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Thread: Wood Rack Prep for Lumber Run

  1. #1
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    Wood Rack Prep for Lumber Run

    Trying to keep the woodworking posts flowing so, while not a construction worthy of a tutorial on double tenons or anything; come along whilst I re-org my lumber rack . . . .

    The white metal rack parts come from Lowe's (or Lee Valley if you're up that-away) and had been up quite awhile. When I first put them up I failed to think 3-dimensionally . That is they were level left to right and up and down with mother earth but I forgot how rippled framing and therefor drywall can be around here.

    The arms would never line up along the length of a board due to "wall-waves" and I used to use shims to keep things reasonably level. As mentioned in another post I have a 'things that I just can't stand anymore' list and this was on it.

    Time for a run to the lumber yard anyway so between fixing sprinkler valves that the yard-kid busted . .. .oh, sorry; wandering. I shimmed the shelf standards with pieces of ash tapered out of scrap. You can sort of see them on the left hand standards. The strip of PB was a guide I tacked up but since that wall is going to get a major rebuild "soon" I just left him up and crowded some misc clamp racks in there with the Vac tools.

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    So now everything sits nice; mahogany on the bottom then maple and ash. third from the bottom is a lone piece of QSWO that will get company soon. The stuff on the top rack will have to go to make room as well.

    So all the other stuff got moved over here:

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    These plywood do-jobbers are quick to make and can hang from joists to hold stuff till you rotate your material into product. So I have some overflow of walnut, beech, BE maple, redwood, ash and cherry but Christmas is coming and that's a great time to burn up small stuff making gifts.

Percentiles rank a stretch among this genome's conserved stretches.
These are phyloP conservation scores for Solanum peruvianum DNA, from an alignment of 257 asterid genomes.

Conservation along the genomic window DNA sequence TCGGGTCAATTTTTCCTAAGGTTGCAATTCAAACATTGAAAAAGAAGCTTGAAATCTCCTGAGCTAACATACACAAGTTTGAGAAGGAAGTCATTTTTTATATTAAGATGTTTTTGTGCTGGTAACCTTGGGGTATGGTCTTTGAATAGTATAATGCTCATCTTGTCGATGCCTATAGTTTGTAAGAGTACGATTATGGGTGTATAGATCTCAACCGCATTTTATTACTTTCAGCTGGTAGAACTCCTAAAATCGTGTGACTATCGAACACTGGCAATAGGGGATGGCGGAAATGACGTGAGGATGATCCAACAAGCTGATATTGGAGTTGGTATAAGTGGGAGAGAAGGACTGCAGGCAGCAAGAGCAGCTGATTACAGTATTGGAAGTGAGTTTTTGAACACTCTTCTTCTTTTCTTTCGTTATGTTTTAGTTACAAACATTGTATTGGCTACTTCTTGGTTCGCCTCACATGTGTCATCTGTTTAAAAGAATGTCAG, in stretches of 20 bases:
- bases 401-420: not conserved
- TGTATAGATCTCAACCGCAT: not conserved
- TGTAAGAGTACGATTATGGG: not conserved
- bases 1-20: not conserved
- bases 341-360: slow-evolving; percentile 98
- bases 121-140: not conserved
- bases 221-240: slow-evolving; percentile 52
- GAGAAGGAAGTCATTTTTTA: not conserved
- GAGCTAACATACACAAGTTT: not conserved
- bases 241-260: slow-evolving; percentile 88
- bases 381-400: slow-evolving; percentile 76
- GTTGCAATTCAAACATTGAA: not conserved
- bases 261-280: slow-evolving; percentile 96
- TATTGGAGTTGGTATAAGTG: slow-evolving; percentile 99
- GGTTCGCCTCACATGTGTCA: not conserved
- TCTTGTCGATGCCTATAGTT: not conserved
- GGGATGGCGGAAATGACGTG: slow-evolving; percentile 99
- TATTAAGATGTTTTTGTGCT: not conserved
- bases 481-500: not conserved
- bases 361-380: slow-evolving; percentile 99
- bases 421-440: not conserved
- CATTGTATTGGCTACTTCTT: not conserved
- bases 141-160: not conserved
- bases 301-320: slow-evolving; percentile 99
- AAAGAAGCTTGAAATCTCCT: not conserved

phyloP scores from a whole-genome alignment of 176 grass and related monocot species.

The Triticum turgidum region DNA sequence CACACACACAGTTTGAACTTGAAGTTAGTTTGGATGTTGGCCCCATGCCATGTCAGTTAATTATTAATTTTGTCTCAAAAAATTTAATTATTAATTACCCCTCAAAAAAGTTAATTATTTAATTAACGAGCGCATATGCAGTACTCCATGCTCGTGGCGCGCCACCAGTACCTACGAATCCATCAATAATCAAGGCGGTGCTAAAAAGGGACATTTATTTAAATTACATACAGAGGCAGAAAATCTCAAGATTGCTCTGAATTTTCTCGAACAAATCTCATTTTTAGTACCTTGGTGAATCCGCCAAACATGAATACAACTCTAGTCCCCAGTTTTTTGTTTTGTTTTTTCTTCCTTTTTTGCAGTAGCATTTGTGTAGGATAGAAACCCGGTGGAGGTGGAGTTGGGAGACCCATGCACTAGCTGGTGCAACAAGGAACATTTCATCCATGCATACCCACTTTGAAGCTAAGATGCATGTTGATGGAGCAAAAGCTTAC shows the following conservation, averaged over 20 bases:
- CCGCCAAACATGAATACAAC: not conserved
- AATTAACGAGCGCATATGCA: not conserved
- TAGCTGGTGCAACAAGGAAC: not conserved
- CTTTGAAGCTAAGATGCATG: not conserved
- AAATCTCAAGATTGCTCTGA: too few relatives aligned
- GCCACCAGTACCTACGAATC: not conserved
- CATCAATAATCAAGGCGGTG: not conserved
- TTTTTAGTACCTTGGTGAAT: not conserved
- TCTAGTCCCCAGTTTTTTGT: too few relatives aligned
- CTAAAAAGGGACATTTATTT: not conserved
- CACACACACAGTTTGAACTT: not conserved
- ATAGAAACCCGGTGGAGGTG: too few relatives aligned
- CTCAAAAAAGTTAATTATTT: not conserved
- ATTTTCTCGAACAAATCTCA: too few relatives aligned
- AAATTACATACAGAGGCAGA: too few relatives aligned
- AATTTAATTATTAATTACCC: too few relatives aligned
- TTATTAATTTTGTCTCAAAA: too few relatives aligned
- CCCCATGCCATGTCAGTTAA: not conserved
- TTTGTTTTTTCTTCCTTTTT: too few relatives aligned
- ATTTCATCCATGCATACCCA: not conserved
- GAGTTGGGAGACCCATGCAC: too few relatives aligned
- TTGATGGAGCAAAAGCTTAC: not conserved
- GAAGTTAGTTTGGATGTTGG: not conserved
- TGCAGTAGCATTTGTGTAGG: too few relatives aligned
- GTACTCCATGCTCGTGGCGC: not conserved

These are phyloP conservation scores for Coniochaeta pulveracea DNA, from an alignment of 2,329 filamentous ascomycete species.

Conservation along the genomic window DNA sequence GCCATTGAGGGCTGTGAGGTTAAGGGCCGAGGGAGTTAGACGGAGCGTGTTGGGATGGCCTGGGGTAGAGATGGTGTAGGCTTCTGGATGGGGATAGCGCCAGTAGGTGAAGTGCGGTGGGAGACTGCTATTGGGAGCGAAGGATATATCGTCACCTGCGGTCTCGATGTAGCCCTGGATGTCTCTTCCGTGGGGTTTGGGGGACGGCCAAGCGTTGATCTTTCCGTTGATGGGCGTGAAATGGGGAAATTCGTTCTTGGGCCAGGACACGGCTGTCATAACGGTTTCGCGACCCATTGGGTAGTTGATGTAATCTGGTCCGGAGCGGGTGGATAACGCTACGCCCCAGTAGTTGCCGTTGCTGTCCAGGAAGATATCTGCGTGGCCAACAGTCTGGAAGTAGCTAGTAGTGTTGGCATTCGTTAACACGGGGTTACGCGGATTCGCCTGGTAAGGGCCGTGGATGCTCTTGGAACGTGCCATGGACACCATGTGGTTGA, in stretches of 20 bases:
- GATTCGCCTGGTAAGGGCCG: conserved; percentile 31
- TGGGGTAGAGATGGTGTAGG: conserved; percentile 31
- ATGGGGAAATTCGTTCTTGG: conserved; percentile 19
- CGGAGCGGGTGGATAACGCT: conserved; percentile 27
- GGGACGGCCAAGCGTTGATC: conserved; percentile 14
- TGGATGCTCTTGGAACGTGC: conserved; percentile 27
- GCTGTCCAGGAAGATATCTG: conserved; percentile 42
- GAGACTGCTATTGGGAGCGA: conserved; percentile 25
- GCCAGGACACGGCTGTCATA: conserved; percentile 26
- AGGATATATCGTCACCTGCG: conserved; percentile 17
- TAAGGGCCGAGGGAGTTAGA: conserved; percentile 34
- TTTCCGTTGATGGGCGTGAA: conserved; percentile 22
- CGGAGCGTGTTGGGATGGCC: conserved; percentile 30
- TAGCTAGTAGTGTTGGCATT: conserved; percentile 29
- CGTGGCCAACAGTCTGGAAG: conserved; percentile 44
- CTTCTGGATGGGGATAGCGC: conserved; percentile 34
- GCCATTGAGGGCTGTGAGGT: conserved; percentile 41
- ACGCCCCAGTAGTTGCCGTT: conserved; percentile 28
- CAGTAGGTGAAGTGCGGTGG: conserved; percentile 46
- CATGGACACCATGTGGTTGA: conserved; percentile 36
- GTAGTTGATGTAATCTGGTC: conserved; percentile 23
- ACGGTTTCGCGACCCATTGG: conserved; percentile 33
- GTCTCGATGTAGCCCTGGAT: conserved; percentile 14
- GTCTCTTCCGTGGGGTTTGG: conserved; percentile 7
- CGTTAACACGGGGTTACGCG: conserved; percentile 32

Last edited by glenn bradley; 08-17-2008 at 05:15 PM.
    Any sufficiently advanced technology is indistinguishable from magic.
    - Arthur C. Clarke

  2. #2
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    Good job Glenn, it seems that everybody is tiding up their shops except me!
    Best regards,
    Toni

    __________________________________________________ __________________________________________________ _________________
    web site:http://www.toniciuraneta.com
    I also dream of a shop with north light where my hands can be busy, my soul rest and my mind wander...

  3. #3
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    Quote Originally Posted by Toni Ciuraneta View Post
    Good job Glenn, it seems that everybody is tiding up their shops except me!
    I have the sneaking suspicion that not EVERYONE is cleaning up. I know I take my seat in the 'shop getting messy' seat now and again . I just happen to have hit my limit .
    Any sufficiently advanced technology is indistinguishable from magic.
    - Arthur C. Clarke

  4. #4
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    youre shop is scary neat. I usually find something when I happen across it or trip over it.